SIBU: Sarawak Teachers’ Union (STU) is suggesting that Miri and Rajang teachers’ training institutes (IPGs) be fully utilised for up-skilling and upgrading of teachers.
STU president Jisin Nyud believed this would help tackle the issue of teacher shortage in Sarawak. He was commenting on Deputy Education Minister Teo Nie Ching’s recent statement that the Ministry of Education would review the previous government’s decision to change the status of nine of 27 IPGs in the country, to polytechnics and vocational colleges.
Teo was quoted as saying that her ministry would take into account the views of all parties before making a decision, adding that at present, there were 27 IPGs with a capacity of 31,000 trainees but current enrolment was only13,000 or 42 per cent of the capacity.
She had told the Dewan Negara sitting recently that the previous government through a Cabinet meeting on May 24, 2017, made the decision to convert the function of the IPGs to TVETs, and that they would review it.
Jisin said: “STU agrees with the Education Ministry to review the previous government’s decision to change the status of nine out of 27 IPGs to polytechnics and vocational colleges. Since we have 27 IPGs (in the country) with a capacity of 31,000 students but current enrolment is only 13,000 students or 42 per cent of the capacity, it’s a waste of resources.
“Considering their feasibility, IPG Rajang and IPG Miri will be reviewed. TU is suggesting getting them fully utilised for training, up-skilling and upgrading of teachers not only for primary but also secondary school teachers.”
According to its director, IPG Miri in 2013 was recognised as the centre of indigenous pedagogy for the Sarawak zone.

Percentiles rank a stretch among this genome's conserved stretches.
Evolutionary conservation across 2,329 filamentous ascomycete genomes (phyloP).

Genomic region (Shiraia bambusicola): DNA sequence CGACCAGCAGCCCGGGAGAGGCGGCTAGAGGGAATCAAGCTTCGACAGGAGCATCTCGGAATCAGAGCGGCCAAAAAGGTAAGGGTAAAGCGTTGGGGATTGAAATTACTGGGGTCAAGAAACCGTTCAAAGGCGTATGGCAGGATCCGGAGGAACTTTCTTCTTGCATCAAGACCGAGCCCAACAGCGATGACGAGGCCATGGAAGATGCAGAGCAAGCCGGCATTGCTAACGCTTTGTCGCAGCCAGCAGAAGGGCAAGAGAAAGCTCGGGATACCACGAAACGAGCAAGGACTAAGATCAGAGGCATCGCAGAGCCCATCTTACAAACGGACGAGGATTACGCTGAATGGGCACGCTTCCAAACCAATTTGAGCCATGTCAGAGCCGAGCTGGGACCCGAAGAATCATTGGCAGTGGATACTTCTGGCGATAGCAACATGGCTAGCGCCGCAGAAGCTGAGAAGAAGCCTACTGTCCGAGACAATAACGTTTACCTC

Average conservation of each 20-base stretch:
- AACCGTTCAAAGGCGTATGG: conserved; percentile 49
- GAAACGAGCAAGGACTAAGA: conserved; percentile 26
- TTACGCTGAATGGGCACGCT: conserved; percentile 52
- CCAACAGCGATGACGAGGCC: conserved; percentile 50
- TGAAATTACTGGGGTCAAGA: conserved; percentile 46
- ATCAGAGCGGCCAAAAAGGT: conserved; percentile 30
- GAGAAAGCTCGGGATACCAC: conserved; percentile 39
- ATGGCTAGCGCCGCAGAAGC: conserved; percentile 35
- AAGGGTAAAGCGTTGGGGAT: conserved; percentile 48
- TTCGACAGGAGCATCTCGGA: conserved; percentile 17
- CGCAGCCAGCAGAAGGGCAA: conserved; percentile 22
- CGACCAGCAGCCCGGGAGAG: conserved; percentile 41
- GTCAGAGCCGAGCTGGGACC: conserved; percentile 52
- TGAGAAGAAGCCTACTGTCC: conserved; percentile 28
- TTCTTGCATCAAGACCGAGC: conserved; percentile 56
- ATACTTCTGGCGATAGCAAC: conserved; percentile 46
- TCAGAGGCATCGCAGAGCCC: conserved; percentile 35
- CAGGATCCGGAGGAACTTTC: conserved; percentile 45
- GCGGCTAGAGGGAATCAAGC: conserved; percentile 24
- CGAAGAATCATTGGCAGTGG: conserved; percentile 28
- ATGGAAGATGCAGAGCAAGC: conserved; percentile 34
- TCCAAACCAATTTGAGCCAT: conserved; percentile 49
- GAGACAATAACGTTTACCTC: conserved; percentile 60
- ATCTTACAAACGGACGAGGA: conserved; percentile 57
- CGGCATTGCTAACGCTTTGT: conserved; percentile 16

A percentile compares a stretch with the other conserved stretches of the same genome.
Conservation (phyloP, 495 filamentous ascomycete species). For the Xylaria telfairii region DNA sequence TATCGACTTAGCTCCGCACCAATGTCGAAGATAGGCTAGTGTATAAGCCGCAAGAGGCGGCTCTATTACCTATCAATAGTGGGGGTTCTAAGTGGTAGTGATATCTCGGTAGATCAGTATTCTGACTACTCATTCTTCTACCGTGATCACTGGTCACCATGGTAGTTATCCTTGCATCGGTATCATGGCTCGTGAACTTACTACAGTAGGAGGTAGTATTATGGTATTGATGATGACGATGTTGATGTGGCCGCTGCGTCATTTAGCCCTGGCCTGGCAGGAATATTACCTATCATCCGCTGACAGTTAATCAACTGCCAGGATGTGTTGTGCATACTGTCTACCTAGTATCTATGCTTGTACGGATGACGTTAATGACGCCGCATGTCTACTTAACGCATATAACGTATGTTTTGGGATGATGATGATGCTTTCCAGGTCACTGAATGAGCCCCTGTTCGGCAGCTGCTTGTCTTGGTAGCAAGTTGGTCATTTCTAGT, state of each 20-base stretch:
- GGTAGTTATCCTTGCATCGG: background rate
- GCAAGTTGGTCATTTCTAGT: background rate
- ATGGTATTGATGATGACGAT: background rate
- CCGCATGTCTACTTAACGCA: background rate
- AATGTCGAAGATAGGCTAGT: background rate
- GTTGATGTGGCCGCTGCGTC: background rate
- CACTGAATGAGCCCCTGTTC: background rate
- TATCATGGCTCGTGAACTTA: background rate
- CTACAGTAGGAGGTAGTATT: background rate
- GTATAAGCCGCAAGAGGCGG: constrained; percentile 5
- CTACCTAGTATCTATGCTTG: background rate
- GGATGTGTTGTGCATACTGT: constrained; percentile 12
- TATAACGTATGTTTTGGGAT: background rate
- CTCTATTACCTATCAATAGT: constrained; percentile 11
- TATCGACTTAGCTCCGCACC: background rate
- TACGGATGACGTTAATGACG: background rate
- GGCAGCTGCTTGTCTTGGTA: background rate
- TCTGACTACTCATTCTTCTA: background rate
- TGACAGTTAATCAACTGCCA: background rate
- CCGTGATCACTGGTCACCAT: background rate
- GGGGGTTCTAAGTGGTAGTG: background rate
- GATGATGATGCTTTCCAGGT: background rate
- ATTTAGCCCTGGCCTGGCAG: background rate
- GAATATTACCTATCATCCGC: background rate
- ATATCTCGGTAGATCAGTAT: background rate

It is also the centre of excellence for Penan and Iban Education, while IPG Rejang specializes in the training of teachers majoring in Iban language, Jisin said.
“At the moment, there are 2,490 teachers in Sarawak who are non-Iban option. Sarawak definitely still needs more teachers majoring in Iban language.
“On the shortage of teachers, we want the Education Ministry to send trainees to IPG Rejang and IPG Miri for the training of primary and secondary school teachers.
“I believe this is very useful and beneficial for Sarawak in order to meet the shortage of teachers. Since we have lecturers in these institutes, we should use them.”
Jisin said STU was always against the closure of the two existing teaching institutes considering that the efforts and struggles of our past leaders in persuading the government to fulfill Sarawak’s dream of having one teaching institute each to be located in the southern, central and northern zones of Sarawak.
“With the closure of Miri and Rajang teaching institutes we are worried that our dream of achieving 90 per cent local teachers cannot be achieved,” he said.